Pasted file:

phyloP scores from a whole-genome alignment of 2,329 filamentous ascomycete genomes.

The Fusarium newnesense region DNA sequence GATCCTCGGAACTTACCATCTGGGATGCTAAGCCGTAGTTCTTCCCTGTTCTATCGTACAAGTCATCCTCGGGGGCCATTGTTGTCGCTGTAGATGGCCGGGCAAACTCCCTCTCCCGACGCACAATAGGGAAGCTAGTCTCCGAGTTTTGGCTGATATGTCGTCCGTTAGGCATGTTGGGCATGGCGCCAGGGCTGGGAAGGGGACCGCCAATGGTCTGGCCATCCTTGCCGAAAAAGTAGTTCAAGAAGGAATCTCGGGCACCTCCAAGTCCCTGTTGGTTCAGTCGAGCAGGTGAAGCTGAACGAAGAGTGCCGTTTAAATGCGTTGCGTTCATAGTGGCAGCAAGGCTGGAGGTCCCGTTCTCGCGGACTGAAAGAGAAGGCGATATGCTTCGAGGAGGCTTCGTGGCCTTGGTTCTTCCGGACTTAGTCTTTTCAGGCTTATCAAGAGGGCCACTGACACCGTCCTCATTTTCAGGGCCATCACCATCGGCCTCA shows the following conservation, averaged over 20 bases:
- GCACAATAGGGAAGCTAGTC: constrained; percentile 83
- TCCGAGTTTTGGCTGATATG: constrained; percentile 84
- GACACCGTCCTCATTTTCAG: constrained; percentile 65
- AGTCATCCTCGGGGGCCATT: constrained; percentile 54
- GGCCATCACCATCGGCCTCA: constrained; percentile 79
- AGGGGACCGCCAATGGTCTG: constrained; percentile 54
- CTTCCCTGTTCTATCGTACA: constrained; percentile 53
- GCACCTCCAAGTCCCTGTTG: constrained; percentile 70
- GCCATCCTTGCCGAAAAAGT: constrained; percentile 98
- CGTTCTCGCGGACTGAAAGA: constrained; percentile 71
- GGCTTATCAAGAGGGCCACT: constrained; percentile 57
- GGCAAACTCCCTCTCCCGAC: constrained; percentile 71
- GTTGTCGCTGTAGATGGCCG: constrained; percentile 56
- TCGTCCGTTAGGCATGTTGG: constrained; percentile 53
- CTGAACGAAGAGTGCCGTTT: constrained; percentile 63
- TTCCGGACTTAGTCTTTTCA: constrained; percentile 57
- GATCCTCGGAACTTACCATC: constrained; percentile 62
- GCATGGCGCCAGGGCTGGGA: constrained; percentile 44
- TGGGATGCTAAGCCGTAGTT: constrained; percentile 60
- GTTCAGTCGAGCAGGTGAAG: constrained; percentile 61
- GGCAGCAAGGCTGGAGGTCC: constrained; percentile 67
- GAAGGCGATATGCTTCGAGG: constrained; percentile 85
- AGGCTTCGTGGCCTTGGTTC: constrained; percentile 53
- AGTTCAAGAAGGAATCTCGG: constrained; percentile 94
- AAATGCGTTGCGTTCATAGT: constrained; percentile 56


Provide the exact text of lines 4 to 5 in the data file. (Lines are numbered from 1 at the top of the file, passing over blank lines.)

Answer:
- TCCGAGTTTTGGCTGATATG: constrained; percentile 84
- GACACCGTCCTCATTTTCAG: constrained; percentile 65